Sunday, October 02, 2022

Everyday physics, and your own particle accelerator

by BRETT GREEN/Guest columnist
| August 11, 2022 1:00 AM

Today’s guest column is by Brett Green, a physicist I interviewed not long ago. Brett has a passion for making science relatable and meaningful in an everyday sense — something I enjoy and wanted to share with readers today. — Sholeh Patrick

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I was interviewed recently for Sholeh Patrick’s column on chaos theory, a math and physics topic and subject of active research. However, the more exciting topics like this rarely reach people outside the bubble of academic research. Case in point, when graduating high school, I hardly knew any physics beyond Newton’s three laws. Now that I’ve taken the grand tour along the path of my physics Ph.D., I’d like to share what really goes on in physics labs … and sometimes at home!

The most high-profile physics subfield is high-energy and particle physics, where physicists try to break down atoms to find the smallest possible ingredients that make up everything — by literally ramming stuff together as fast as they can with particle accelerators like the Large Hadron Collider, the world’s largest in Switzerland.

Why does this matter? Breaking things down is how we learned what goes on inside atoms, and how electrons work. That knowledge underpins all modern electronics as well as nuclear technology. Plus, almost every one of us has a particle accelerator at home: a microwave, or an old-style CRT TV — the kind used before LCD became mainstream.

Speaking of modern electronics, the largest subfield is condensed matter physics, which focuses on the properties of materials, especially electronics. (I’m a condensed matter physicist.) We try to find new materials with useful properties for generating energy, storing information, you name it.

Most of your computer components, from chips to hard drives, came from insights in condensed matter. But condensed matter also answers questions close to home, as simple as why metal feels cold. (It’s because its electrons sap heat easily.)

Between these two subfields is atomic and optical physics, where physicists manipulate atoms in small groups, and study their interaction with light. The atomic scale is just large enough to build something interesting but also small enough to be manageable. A well-known device coming from this field is the laser, and on the cutting edge are optical tweezers, which are used in medicine and biology to pick up cells and other microscopic things, using just light.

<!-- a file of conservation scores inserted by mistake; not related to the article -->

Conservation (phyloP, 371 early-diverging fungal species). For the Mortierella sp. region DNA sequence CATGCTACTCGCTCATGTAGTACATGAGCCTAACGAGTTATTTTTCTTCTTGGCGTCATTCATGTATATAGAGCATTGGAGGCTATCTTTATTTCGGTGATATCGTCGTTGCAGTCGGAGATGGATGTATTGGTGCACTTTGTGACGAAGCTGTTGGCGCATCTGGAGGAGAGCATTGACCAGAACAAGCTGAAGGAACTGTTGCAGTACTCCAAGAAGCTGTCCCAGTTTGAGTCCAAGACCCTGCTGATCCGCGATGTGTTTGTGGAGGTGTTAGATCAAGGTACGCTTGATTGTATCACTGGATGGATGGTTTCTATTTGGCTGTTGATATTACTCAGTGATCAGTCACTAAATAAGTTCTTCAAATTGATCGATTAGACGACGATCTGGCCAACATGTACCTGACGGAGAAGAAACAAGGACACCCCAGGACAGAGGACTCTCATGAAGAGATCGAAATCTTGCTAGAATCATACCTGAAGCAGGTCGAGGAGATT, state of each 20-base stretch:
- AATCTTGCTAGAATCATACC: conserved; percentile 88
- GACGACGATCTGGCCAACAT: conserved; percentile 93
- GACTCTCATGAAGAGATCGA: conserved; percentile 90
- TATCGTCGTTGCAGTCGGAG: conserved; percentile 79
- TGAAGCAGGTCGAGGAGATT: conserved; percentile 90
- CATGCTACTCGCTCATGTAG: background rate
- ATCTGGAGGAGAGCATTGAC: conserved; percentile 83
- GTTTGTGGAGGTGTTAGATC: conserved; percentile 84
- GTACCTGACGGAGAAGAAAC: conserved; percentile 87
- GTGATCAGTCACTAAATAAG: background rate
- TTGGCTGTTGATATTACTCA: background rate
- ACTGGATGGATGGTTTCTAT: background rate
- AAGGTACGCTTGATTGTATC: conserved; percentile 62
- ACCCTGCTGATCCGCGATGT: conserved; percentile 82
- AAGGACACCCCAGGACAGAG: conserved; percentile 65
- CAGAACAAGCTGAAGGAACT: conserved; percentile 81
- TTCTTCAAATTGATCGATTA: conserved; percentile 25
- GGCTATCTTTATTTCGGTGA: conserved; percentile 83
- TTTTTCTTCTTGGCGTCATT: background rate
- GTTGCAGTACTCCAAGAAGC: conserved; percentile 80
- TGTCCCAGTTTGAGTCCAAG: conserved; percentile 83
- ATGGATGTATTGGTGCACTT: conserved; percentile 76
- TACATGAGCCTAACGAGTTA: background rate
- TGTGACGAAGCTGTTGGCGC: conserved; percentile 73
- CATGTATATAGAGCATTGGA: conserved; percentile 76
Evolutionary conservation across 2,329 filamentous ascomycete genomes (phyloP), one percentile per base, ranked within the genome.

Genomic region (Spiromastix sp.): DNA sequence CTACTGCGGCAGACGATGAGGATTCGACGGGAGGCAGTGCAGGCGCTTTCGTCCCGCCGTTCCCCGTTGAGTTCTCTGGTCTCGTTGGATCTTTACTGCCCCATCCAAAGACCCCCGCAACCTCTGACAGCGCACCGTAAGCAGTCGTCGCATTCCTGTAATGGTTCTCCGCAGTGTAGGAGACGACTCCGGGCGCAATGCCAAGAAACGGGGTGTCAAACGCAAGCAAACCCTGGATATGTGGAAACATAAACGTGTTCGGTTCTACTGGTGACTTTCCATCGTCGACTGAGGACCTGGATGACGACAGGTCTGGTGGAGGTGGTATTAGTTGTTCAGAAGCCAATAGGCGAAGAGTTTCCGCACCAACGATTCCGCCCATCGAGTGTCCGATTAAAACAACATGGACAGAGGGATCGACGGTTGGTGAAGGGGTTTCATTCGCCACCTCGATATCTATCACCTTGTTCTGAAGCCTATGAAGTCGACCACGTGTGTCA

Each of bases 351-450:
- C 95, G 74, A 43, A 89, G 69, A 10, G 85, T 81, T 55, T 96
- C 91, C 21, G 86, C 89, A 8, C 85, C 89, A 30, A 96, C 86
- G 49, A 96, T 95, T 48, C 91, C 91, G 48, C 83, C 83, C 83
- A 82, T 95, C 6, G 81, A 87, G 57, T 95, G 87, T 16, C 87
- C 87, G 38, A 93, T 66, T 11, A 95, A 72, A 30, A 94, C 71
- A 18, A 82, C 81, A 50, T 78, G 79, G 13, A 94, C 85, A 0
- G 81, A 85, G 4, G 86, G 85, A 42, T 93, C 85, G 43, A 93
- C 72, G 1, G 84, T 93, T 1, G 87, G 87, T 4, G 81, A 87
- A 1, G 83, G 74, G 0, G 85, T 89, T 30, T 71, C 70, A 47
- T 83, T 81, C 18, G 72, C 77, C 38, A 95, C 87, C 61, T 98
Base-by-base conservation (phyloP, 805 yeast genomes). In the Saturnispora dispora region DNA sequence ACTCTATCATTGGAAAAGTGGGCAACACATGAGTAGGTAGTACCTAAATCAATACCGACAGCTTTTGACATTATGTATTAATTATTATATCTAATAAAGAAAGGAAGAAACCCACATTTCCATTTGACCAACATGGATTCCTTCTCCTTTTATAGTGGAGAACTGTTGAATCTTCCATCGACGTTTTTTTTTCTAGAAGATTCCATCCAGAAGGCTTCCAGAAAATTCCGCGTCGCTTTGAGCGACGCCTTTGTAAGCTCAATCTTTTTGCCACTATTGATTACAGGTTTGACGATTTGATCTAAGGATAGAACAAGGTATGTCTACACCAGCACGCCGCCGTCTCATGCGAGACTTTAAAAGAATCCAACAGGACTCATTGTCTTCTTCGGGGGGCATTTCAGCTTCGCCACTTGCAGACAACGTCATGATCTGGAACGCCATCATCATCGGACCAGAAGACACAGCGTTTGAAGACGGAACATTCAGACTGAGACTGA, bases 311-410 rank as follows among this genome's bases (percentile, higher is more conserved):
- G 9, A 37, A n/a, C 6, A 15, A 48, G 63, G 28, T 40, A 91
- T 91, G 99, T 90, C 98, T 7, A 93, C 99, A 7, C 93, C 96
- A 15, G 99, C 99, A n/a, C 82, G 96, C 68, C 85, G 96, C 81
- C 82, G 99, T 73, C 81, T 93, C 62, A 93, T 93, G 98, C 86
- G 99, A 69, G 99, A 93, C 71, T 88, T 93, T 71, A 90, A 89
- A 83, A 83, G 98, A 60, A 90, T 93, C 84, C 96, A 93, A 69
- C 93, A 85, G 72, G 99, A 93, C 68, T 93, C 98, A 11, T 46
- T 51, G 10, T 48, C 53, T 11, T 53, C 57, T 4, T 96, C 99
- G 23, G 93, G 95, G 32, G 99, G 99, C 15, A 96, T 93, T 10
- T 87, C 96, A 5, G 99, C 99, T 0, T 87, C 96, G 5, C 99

Other physicists look at a bigger picture, on the scale of stars and planets (astrophysics) or galaxies, the universe, and gravity and relativity (cosmology), with the goal of understanding how the universe and its key players work and evolve. Even study on so grand a scale is essential for our everyday life. Without accounting for gravitational effects using general relativity, your GPS would be useless, erring by several miles a day.

These tend to be the largest research areas in physics, but there are certainly more such as plasma physics, nuclear physics, biophysics, and geophysics. While these labels are useful for organizing, it’s also worth noting that physics isn’t just a topic of study, but a style of study. For example, biophysics is roughly defined by the use of ideas from physics to solve problems in biology.

The defining traits of a physicist are to explore and seek to understand how things work — we open everything up to see how things work, and when a problem is too complicated to grasp, we try to boil it down to its key features and make a simplified model that’s easier to understand and explore.

I hope you’ve enjoyed this peek into what physicists really do, and what it means for everyone. If this sounds interesting to you, I encourage you to check it out, and if you meet one of us, to ask! We’re usually as excited to show and tell our research as a toddler would be with a new birthday present.

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Brett Green grew up in Hayden, graduated from CDA Charter Academy, and has a Ph.D. in physics from Penn State University. If he'd studied the chemistry of acids instead of physics, he would've ended up with a “pH.D.” Email him at

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